The perception of volunteerism in Greece is evolving as people’s perspective on the value and responsibility for social change evolves. Discussions during the workshop indicated there is a real public interest in supporting sustainable citizen sector initiatives. Public sector programs to address social needs have diminished or proved ineffective. The responsibility for the success of a social cause is shifting to citizen and private sector stakeholders, partnerships, and communities of people. As these changes occur, the role of volunteerism gains more value and appreciation.

“A volunteer is not just someone who appears in your life to serve you or to make your job easier,” explained Gerasimos Kouvaras, Managing Director of Action Aid Hellas, as he spoke about the benefits of properly orienting, training and managing volunteers. “At the same time, you have appeared in their life with an obligation to help them develop and evolve.”

One participant observed that his organization is seeing less volunteers as people struggle to sustain themselves and their families in the face of decreasing salaries, lack of resources and unemployment. At the same time, some of the organization’s beneficiaries become volunteers and use their experience to act as translators or mediators between the organization and the vulnerable groups it serves.

Tzanetos Antipas, Board Chairman of Praksis, an organization focusing on humanitarian, health and anti-poverty programs, said that awareness plays a role in activating peoples’ sensitivity to social issues and volunteerism. Responding to the question, “Do you think we all have a volunteer in us?” Antipas observed that many people do not recognize their potential to be volunteers. It is up to the organization and current volunteers to “wake up” the volunteer in these people.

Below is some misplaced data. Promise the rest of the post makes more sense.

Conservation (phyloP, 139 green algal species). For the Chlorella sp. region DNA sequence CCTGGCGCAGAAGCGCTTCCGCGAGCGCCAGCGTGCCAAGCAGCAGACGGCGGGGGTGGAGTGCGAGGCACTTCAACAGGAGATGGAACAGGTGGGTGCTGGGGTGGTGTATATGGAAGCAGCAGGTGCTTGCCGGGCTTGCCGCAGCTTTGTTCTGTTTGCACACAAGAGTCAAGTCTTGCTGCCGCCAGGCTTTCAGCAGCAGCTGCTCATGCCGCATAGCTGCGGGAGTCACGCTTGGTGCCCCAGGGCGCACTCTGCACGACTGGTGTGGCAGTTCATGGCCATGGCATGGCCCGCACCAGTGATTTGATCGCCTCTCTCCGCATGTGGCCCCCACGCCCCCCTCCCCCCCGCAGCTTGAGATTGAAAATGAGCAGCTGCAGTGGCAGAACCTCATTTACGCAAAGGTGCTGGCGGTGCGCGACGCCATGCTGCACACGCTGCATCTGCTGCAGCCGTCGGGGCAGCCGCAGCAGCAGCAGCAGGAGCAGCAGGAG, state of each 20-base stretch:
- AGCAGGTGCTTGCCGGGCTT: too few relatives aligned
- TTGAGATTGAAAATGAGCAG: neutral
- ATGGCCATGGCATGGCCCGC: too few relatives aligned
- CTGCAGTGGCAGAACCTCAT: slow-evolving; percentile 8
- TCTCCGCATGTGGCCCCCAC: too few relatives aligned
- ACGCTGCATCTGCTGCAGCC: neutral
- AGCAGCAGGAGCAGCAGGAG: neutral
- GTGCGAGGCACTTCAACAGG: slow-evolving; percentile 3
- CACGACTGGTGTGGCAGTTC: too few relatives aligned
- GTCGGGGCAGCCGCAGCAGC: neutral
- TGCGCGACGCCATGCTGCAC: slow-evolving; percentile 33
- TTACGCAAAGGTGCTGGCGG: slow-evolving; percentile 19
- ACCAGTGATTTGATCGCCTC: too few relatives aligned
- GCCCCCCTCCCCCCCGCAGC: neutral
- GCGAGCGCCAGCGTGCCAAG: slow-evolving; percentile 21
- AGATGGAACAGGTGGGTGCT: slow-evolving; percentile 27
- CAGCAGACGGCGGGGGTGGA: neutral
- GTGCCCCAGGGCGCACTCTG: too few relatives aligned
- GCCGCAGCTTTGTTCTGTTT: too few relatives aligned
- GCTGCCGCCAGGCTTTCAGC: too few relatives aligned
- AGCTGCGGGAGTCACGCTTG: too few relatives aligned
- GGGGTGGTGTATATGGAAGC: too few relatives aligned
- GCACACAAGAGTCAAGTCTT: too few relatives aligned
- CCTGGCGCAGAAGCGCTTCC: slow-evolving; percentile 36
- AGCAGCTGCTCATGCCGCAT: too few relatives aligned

“Our experience in matching volunteers to organizations has showed that there is a need from the non profit side to acquire more structured tools and better organize their operations, to improve the way they develop their volunteers,” said Volunteer4Greece co-founder Myrto Papathanou, after the event. “The workshop exceeded our expectations… We believe non-profits in Greece are hungry for knowledge and ready to take the next step, which is to use tools and standard operating procedures in their daily operations to grow in size and expand their scope and social impact.”

The volunteer workshop and the new initiatives that hosted it are part of a longer trend towards volunteerism. For example, the organization ELIX has promoted volunteerism in conservation efforts for more than 25 years. Since its founding in 1987, it organized more than 300 voluntary work programs in 104 areas of Greece, and facilitated the participation of more than 6,000 young people in work-camps in Greece and abroad. In 2004, 160,000 people applied for volunteer positions with the Athens Summer Olympics, and 45,000 Greek volunteers became a part of the events. Approximately 25,000 people took part in volunteer action during the Athens Special Olympics in 2011. Atenistas, a group that organizes volunteer actions in Athens to improve public spaces, started in 2010. It recently created the first pocket park in Athens. There are similar groups in other Greek cities.